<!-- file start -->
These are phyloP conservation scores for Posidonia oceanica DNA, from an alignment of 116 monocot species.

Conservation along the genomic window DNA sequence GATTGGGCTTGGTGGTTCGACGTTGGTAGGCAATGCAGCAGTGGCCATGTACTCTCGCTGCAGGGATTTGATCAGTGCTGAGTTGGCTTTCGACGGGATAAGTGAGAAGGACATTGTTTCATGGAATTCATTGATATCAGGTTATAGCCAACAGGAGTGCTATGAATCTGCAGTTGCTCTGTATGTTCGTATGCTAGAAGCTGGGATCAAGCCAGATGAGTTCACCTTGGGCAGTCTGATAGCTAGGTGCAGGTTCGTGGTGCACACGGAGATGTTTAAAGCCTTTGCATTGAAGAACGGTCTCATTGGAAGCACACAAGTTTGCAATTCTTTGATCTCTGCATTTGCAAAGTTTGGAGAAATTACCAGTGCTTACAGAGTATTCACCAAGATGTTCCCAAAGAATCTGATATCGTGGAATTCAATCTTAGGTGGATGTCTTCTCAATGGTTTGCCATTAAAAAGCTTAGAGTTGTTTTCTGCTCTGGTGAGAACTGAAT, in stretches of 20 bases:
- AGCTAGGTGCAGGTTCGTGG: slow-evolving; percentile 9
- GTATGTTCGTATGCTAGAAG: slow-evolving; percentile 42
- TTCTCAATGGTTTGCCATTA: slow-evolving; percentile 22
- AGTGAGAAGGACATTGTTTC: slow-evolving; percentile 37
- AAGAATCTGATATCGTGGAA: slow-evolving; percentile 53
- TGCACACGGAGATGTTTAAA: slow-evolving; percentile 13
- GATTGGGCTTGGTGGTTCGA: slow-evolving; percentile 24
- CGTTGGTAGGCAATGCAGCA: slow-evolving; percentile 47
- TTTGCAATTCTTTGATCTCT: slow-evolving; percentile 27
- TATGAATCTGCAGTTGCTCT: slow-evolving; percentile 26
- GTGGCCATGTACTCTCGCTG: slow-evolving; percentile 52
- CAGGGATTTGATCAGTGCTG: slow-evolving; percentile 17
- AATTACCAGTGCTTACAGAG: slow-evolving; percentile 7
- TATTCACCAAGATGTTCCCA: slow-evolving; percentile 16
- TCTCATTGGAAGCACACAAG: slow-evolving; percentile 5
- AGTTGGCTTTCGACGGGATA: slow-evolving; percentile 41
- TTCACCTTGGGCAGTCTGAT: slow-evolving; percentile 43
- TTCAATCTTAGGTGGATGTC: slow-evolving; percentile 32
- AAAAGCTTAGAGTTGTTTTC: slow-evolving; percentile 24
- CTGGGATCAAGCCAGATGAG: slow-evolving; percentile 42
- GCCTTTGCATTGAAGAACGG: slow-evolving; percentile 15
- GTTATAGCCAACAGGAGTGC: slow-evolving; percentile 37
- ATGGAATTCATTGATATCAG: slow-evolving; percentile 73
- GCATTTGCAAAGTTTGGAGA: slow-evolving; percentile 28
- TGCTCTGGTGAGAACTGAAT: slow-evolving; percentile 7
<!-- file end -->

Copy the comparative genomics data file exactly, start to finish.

These are phyloP conservation scores for Posidonia oceanica DNA, from an alignment of 116 monocot species.

Conservation along the genomic window DNA sequence GATTGGGCTTGGTGGTTCGACGTTGGTAGGCAATGCAGCAGTGGCCATGTACTCTCGCTGCAGGGATTTGATCAGTGCTGAGTTGGCTTTCGACGGGATAAGTGAGAAGGACATTGTTTCATGGAATTCATTGATATCAGGTTATAGCCAACAGGAGTGCTATGAATCTGCAGTTGCTCTGTATGTTCGTATGCTAGAAGCTGGGATCAAGCCAGATGAGTTCACCTTGGGCAGTCTGATAGCTAGGTGCAGGTTCGTGGTGCACACGGAGATGTTTAAAGCCTTTGCATTGAAGAACGGTCTCATTGGAAGCACACAAGTTTGCAATTCTTTGATCTCTGCATTTGCAAAGTTTGGAGAAATTACCAGTGCTTACAGAGTATTCACCAAGATGTTCCCAAAGAATCTGATATCGTGGAATTCAATCTTAGGTGGATGTCTTCTCAATGGTTTGCCATTAAAAAGCTTAGAGTTGTTTTCTGCTCTGGTGAGAACTGAAT, in stretches of 20 bases:
- AGCTAGGTGCAGGTTCGTGG: slow-evolving; percentile 9
- GTATGTTCGTATGCTAGAAG: slow-evolving; percentile 42
- TTCTCAATGGTTTGCCATTA: slow-evolving; percentile 22
- AGTGAGAAGGACATTGTTTC: slow-evolving; percentile 37
- AAGAATCTGATATCGTGGAA: slow-evolving; percentile 53
- TGCACACGGAGATGTTTAAA: slow-evolving; percentile 13
- GATTGGGCTTGGTGGTTCGA: slow-evolving; percentile 24
- CGTTGGTAGGCAATGCAGCA: slow-evolving; percentile 47
- TTTGCAATTCTTTGATCTCT: slow-evolving; percentile 27
- TATGAATCTGCAGTTGCTCT: slow-evolving; percentile 26
- GTGGCCATGTACTCTCGCTG: slow-evolving; percentile 52
- CAGGGATTTGATCAGTGCTG: slow-evolving; percentile 17
- AATTACCAGTGCTTACAGAG: slow-evolving; percentile 7
- TATTCACCAAGATGTTCCCA: slow-evolving; percentile 16
- TCTCATTGGAAGCACACAAG: slow-evolving; percentile 5
- AGTTGGCTTTCGACGGGATA: slow-evolving; percentile 41
- TTCACCTTGGGCAGTCTGAT: slow-evolving; percentile 43
- TTCAATCTTAGGTGGATGTC: slow-evolving; percentile 32
- AAAAGCTTAGAGTTGTTTTC: slow-evolving; percentile 24
- CTGGGATCAAGCCAGATGAG: slow-evolving; percentile 42
- GCCTTTGCATTGAAGAACGG: slow-evolving; percentile 15
- GTTATAGCCAACAGGAGTGC: slow-evolving; percentile 37
- ATGGAATTCATTGATATCAG: slow-evolving; percentile 73
- GCATTTGCAAAGTTTGGAGA: slow-evolving; percentile 28
- TGCTCTGGTGAGAACTGAAT: slow-evolving; percentile 7